Posts Tagged ‘Supreme Court of the United States’

Reason in Hobby Lobby

Curator: Larry H. Bernstein, MD, FCAP


This is a Part 4 followup of the Hobby Lobby legal precedent.

  • Where has the reason gone?


  • Justice Ginsberg written dissent – Third Part


  • The physicians’ view of Supreme Court on an issue of public health


  •  Reason in Hobby Lobby



 Reason in Hobby Lobby



Reason #1 SCOTUS Will Regret Hobby Lobby byMan from Wasichustan

After oral arguments in the Hobby Lobby case, I wrote a very misnamed but widely read diary in which I echoed Attorney and Ring of Fire radio host Mike Papantonio’s argument that the SCOTUS would never rule in favor of Hobby Lobby for a really Big Business reason: It pierces the corporate veil.  If Hobby Lobby’s owners can give their Corporation religion, their religion gives Hobby Lobby’s owners–and any other owner, shareholder, officer, whatever–liability for the actions of the corporation.  Mr. Papantonio, who happens to be one of America’s preeminent trial lawyers, sees it as an opportunity to sue owners for the company’s negligence. Some other people, it turns out, agree with his assessment and expand on what it means….

That separation is what legal and business scholars call the “corporate veil,” and it’s fundamental to the entire operation. Now, thanks to the Hobby Lobby case, it’s in question. By letting Hobby Lobby’s owners assert their personal religious rights over an entire corporation, the Supreme Court has poked a major hole in the veil. In other words, if a company is not truly separate from its owners, the owners could be made responsible for its debts and other burdens.  So says Alex Park, writing in Salon today.

“If religious shareholders can do it, why can’t creditors and government regulators pierce the corporate veil in the other direction?” Burt Neuborne, a law professor at New York University, asked in an email. That’s a question raised by 44 other law professors, who filed a friends-of-the-court brief that implored the Court to reject Hobby Lobby’s argument and hold the veil in place. Here’s what they argued: Allowing a corporation, through either shareholder vote or board resolution, to take on and assert the religious beliefs of its shareholders in order to avoid having to comply with a generally-applicable law with a secular purpose is fundamentally at odds with the entire concept of incorporation.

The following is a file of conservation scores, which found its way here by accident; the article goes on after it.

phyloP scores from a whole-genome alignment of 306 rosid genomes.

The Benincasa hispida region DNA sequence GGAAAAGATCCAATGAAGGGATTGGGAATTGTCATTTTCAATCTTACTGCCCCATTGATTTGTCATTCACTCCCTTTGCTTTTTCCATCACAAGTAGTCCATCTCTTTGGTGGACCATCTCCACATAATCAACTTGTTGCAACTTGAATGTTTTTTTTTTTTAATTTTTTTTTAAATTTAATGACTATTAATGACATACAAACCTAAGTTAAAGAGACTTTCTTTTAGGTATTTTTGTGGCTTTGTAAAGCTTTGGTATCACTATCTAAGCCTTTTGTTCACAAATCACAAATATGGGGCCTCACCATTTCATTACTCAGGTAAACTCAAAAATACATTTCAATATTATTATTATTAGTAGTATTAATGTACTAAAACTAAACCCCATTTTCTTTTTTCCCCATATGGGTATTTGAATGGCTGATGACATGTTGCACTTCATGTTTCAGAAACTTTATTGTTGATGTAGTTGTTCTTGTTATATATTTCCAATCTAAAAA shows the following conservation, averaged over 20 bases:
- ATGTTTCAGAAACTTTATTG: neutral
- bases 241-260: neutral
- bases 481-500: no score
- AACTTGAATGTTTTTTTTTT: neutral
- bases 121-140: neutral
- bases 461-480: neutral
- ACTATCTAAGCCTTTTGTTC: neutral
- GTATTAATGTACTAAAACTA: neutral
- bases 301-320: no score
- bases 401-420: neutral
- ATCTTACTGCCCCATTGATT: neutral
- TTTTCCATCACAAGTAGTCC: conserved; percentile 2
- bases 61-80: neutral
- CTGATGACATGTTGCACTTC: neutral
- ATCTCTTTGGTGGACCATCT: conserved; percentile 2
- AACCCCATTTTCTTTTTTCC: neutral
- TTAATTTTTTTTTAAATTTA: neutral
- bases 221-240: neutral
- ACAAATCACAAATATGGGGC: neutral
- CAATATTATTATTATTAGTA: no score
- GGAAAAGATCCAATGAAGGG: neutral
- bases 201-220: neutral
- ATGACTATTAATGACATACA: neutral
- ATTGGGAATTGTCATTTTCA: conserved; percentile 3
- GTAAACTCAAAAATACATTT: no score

Creating such an unprecedented and idiosyncratic tear in the corporate veil would also carry with it unintended consequences, many of which are not easily foreseen. This is definitely going to complicate things for the religious extremists on the SCOTUS and empire wide as these lawsuits inevitably proliferate.  Putting on the popcorn….now.

George Takei’s blistering response to #HobbyLobby: Could a Muslim Corp impose Sharia Law?

byVyan   THU JUL 03, 2014 AT 09:12 AM PDT “The ruling elevates the rights of a FOR-PROFIT CORPORATION over those of its women employees and opens the door to all manner of claims that a company can refuse services based on its owner’s religion,” Takei wrote.

(O)ne wonders,” he said, “whether the case would have come out differently if a Muslim-run chain business attempted to impose Sharia law on its employees.” “Hobby Lobby is not a church. It’s a business — and a big one at that,” he continued. “Businesses must and should be required to comply with neutrally crafted laws of general applicability.

Your boss should not have a say over your healthcare. Just as Justice Ginsberg and Mr Takei have suggested, the Hyper-Religious are already attempting to capitalize on the SCOTUS new granting of the rights of an individual to a corporate entity. In this decision the SCOTUS Majority opinion claimed that they were not granting the equal legitimacy of such follow on requests, but they’ve kicked open the door. Takei – bless his soul – also pointed out the basic hypocrisy of Hobby Lobby’s business practices in regards to religion.  Noting that… …Hobby Lobby has invested in multiple companies that manufacture abortion drugs and birth control. The company receives most of its merchandise from China, a country where overpopulation has led to mandatory abortions and sterilizations for women who try to have more than one child.

What the battle over birth control is really about     byteacherken

in a 2012 piece at Alternet by Sara Robinson. Conservative bishops and Congressmen are fighting a rear-guard action against one of the most revolutionary changes in human history. Robinson suggests 500 years from now looking back, the three great achievements of the 20th Century are likely to be the invention of the integrated circuit (without which the internet does not exist), the Moon landing (which she thinks will carry the same impact as Magellan’s circumnavigation of the globe), and the mass availability of nearly 100% effective contraception.

 Free Birth Control is Emerging Standard for Women   RICARDO ALONSO-ZALDIVAR, Associated Press       07/07/2014

WASHINGTON (AP) — More than half of privately insured women are getting free birth control under President Barack Obama’s health law, a major coverage shift that’s likely to advance. This week the Supreme Court allowed some employers with religious scruples to opt out, but most companies appear to be going in the opposite direction. Recent data from the IMS Institute document a sharp change during 2013. The share of privately insured women who got their birth control pills without a copayment jumped to 56 percent, from 14 percent in 2012. The law’s requirement that most health plans cover birth control as prevention, at no additional cost to women, took full effect in 2013. The average annual saving for women was $269. “It’s a big number,” said institute director Michael Kleinrock. The institute is the research arm of IMS Health, a Connecticut-based technology company that uses pharmacy records to track prescription drug sales. The core of Obama’s law — taxpayer-subsidized coverage for the uninsured — benefits a relatively small share of Americans. But free preventive care— from flu shots to colonoscopies —is a dividend of sorts for the majority with employer coverage.